Known Aboriginal sites or culturally significant areas must be considered as part of the assessment process when preparing for a flood work approval.

Consultation and engagement

What past stakeholder engagement has been carried out?

The Department of Planning and Environment has consulted extensively with the community to develop the broader Healthy Floodplains Project.

Consultation for floodplain management plans included over 50 community and stakeholder group consultation sessions as well as interagency panels (for all five valleys) and working groups.

The process included webinars, targeted consultation, including many Aboriginal communities, and public exhibitions.

Feedback received showed an overwhelmingly positive sentiment for the resolution of flood work approvals in priority areas, with a consensus among stakeholders that environmental issues needed to be addressed.

Stakeholders and the community sought clarity over the proposed approach to addressing the issue and requested a consistent approach to the management of flood work approvals in priority areas. The consultation assisted in the identification of several priority areas.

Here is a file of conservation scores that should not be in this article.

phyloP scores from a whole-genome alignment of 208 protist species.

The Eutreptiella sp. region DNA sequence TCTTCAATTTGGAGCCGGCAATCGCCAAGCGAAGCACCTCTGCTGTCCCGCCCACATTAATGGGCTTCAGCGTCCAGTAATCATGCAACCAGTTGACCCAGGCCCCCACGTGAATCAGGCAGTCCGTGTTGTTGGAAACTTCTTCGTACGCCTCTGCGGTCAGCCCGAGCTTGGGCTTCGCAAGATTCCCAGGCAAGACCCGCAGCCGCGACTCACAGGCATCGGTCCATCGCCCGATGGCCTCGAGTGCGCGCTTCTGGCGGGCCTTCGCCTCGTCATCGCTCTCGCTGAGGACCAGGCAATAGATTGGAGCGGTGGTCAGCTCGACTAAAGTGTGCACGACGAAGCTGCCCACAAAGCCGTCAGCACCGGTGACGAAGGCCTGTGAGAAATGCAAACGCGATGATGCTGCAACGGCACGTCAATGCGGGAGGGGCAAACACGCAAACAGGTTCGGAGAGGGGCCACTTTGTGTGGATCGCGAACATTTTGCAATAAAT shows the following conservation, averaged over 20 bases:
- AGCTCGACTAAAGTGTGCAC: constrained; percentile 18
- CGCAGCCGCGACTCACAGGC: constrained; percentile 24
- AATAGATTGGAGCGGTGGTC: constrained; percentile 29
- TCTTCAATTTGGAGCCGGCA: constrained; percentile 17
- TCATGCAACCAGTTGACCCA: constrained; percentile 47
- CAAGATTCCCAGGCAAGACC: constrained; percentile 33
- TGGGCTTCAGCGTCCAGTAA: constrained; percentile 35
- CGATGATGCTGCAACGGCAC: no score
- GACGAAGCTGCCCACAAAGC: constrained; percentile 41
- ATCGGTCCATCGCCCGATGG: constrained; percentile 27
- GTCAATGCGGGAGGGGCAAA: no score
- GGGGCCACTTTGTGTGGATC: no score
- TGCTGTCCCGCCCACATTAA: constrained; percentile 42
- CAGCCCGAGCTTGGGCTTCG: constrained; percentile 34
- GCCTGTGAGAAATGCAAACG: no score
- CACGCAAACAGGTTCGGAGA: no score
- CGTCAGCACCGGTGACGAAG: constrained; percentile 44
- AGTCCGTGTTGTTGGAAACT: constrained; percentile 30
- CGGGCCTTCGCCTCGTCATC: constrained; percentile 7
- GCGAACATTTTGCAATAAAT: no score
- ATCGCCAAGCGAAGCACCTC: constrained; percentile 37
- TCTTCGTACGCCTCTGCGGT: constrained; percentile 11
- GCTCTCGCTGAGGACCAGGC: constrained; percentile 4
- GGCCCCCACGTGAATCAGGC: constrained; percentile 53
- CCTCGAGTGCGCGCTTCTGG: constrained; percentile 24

Who is being engaged as part of the program?

The Department of Planning and Environment’s Water group, NRAR and WaterNSW will engage directly with all landholders with works identified through the program.

Other stakeholder groups will be consulted through a combination of direct discussions, information sessions, webinars and other methods of engagement and communication. These groups may include:

  • irrigator groups
  • farmers associations
  • environmental groups
  • recreational groups